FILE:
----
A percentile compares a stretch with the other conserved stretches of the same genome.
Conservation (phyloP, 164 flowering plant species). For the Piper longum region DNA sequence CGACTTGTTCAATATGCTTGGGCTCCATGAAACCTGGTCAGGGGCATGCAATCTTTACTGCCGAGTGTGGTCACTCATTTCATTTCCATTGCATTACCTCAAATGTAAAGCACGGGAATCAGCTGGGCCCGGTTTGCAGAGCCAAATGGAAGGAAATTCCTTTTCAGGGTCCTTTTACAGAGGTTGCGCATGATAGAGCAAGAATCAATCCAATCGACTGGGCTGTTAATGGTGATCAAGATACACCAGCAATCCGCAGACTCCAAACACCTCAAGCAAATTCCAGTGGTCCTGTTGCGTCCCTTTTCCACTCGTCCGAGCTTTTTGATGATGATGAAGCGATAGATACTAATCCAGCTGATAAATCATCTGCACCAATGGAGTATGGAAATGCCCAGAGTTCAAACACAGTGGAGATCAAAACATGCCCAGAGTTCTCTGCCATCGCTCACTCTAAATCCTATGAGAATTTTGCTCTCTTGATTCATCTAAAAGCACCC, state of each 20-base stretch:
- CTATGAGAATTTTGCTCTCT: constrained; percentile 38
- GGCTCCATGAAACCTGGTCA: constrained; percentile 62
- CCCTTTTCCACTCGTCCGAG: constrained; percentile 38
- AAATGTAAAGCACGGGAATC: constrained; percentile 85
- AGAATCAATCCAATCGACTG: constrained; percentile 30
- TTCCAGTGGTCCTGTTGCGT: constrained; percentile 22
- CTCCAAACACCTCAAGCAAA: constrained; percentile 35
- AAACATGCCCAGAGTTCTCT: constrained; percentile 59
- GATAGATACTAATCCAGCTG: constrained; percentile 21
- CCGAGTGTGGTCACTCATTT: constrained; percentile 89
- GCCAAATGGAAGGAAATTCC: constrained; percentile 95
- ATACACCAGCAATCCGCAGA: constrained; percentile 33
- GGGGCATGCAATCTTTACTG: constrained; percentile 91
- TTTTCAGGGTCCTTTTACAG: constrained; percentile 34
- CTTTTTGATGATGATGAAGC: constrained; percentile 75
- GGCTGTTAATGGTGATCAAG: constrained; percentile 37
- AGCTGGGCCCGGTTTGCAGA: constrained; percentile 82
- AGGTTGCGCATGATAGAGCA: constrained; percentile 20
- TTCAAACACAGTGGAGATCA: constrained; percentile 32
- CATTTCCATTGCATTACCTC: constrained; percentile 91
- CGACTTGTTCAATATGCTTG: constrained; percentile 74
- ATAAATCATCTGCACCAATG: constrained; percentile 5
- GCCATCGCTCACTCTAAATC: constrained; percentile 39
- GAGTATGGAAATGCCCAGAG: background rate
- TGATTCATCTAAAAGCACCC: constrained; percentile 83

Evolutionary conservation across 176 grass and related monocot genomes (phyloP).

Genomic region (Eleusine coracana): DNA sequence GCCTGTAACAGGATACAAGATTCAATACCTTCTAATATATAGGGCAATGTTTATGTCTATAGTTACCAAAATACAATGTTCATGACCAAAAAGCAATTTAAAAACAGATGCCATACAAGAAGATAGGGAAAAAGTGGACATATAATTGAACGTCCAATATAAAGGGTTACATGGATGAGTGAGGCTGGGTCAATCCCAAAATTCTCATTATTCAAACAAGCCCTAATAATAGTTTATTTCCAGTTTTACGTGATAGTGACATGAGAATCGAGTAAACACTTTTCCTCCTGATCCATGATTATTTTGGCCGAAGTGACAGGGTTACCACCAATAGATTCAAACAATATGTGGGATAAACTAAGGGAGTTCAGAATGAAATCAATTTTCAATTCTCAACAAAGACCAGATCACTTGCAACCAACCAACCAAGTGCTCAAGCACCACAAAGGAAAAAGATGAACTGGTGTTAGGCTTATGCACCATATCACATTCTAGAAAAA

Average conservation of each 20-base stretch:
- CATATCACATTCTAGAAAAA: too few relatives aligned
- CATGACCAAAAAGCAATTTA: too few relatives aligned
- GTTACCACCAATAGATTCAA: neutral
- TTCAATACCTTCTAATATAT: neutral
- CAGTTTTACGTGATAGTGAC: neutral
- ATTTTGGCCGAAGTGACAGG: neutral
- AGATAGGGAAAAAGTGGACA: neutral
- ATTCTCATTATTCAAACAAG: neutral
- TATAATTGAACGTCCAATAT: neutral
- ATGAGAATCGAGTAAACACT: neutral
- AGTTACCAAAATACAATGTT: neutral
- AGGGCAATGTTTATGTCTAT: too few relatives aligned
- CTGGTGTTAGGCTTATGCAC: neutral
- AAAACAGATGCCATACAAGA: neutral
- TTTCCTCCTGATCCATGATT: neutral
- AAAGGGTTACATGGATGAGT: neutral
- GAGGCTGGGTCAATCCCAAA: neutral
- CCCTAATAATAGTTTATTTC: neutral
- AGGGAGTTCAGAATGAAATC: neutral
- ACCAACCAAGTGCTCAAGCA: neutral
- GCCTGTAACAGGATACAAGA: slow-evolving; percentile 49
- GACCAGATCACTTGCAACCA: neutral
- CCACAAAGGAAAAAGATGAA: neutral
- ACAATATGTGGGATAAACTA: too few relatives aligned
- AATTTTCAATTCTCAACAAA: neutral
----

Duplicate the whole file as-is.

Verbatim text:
A percentile compares a stretch with the other conserved stretches of the same genome.
Conservation (phyloP, 164 flowering plant species). For the Piper longum region DNA sequence CGACTTGTTCAATATGCTTGGGCTCCATGAAACCTGGTCAGGGGCATGCAATCTTTACTGCCGAGTGTGGTCACTCATTTCATTTCCATTGCATTACCTCAAATGTAAAGCACGGGAATCAGCTGGGCCCGGTTTGCAGAGCCAAATGGAAGGAAATTCCTTTTCAGGGTCCTTTTACAGAGGTTGCGCATGATAGAGCAAGAATCAATCCAATCGACTGGGCTGTTAATGGTGATCAAGATACACCAGCAATCCGCAGACTCCAAACACCTCAAGCAAATTCCAGTGGTCCTGTTGCGTCCCTTTTCCACTCGTCCGAGCTTTTTGATGATGATGAAGCGATAGATACTAATCCAGCTGATAAATCATCTGCACCAATGGAGTATGGAAATGCCCAGAGTTCAAACACAGTGGAGATCAAAACATGCCCAGAGTTCTCTGCCATCGCTCACTCTAAATCCTATGAGAATTTTGCTCTCTTGATTCATCTAAAAGCACCC, state of each 20-base stretch:
- CTATGAGAATTTTGCTCTCT: constrained; percentile 38
- GGCTCCATGAAACCTGGTCA: constrained; percentile 62
- CCCTTTTCCACTCGTCCGAG: constrained; percentile 38
- AAATGTAAAGCACGGGAATC: constrained; percentile 85
- AGAATCAATCCAATCGACTG: constrained; percentile 30
- TTCCAGTGGTCCTGTTGCGT: constrained; percentile 22
- CTCCAAACACCTCAAGCAAA: constrained; percentile 35
- AAACATGCCCAGAGTTCTCT: constrained; percentile 59
- GATAGATACTAATCCAGCTG: constrained; percentile 21
- CCGAGTGTGGTCACTCATTT: constrained; percentile 89
- GCCAAATGGAAGGAAATTCC: constrained; percentile 95
- ATACACCAGCAATCCGCAGA: constrained; percentile 33
- GGGGCATGCAATCTTTACTG: constrained; percentile 91
- TTTTCAGGGTCCTTTTACAG: constrained; percentile 34
- CTTTTTGATGATGATGAAGC: constrained; percentile 75
- GGCTGTTAATGGTGATCAAG: constrained; percentile 37
- AGCTGGGCCCGGTTTGCAGA: constrained; percentile 82
- AGGTTGCGCATGATAGAGCA: constrained; percentile 20
- TTCAAACACAGTGGAGATCA: constrained; percentile 32
- CATTTCCATTGCATTACCTC: constrained; percentile 91
- CGACTTGTTCAATATGCTTG: constrained; percentile 74
- ATAAATCATCTGCACCAATG: constrained; percentile 5
- GCCATCGCTCACTCTAAATC: constrained; percentile 39
- GAGTATGGAAATGCCCAGAG: background rate
- TGATTCATCTAAAAGCACCC: constrained; percentile 83

Evolutionary conservation across 176 grass and related monocot genomes (phyloP).

Genomic region (Eleusine coracana): DNA sequence GCCTGTAACAGGATACAAGATTCAATACCTTCTAATATATAGGGCAATGTTTATGTCTATAGTTACCAAAATACAATGTTCATGACCAAAAAGCAATTTAAAAACAGATGCCATACAAGAAGATAGGGAAAAAGTGGACATATAATTGAACGTCCAATATAAAGGGTTACATGGATGAGTGAGGCTGGGTCAATCCCAAAATTCTCATTATTCAAACAAGCCCTAATAATAGTTTATTTCCAGTTTTACGTGATAGTGACATGAGAATCGAGTAAACACTTTTCCTCCTGATCCATGATTATTTTGGCCGAAGTGACAGGGTTACCACCAATAGATTCAAACAATATGTGGGATAAACTAAGGGAGTTCAGAATGAAATCAATTTTCAATTCTCAACAAAGACCAGATCACTTGCAACCAACCAACCAAGTGCTCAAGCACCACAAAGGAAAAAGATGAACTGGTGTTAGGCTTATGCACCATATCACATTCTAGAAAAA

Average conservation of each 20-base stretch:
- CATATCACATTCTAGAAAAA: too few relatives aligned
- CATGACCAAAAAGCAATTTA: too few relatives aligned
- GTTACCACCAATAGATTCAA: neutral
- TTCAATACCTTCTAATATAT: neutral
- CAGTTTTACGTGATAGTGAC: neutral
- ATTTTGGCCGAAGTGACAGG: neutral
- AGATAGGGAAAAAGTGGACA: neutral
- ATTCTCATTATTCAAACAAG: neutral
- TATAATTGAACGTCCAATAT: neutral
- ATGAGAATCGAGTAAACACT: neutral
- AGTTACCAAAATACAATGTT: neutral
- AGGGCAATGTTTATGTCTAT: too few relatives aligned
- CTGGTGTTAGGCTTATGCAC: neutral
- AAAACAGATGCCATACAAGA: neutral
- TTTCCTCCTGATCCATGATT: neutral
- AAAGGGTTACATGGATGAGT: neutral
- GAGGCTGGGTCAATCCCAAA: neutral
- CCCTAATAATAGTTTATTTC: neutral
- AGGGAGTTCAGAATGAAATC: neutral
- ACCAACCAAGTGCTCAAGCA: neutral
- GCCTGTAACAGGATACAAGA: slow-evolving; percentile 49
- GACCAGATCACTTGCAACCA: neutral
- CCACAAAGGAAAAAGATGAA: neutral
- ACAATATGTGGGATAAACTA: too few relatives aligned
- AATTTTCAATTCTCAACAAA: neutral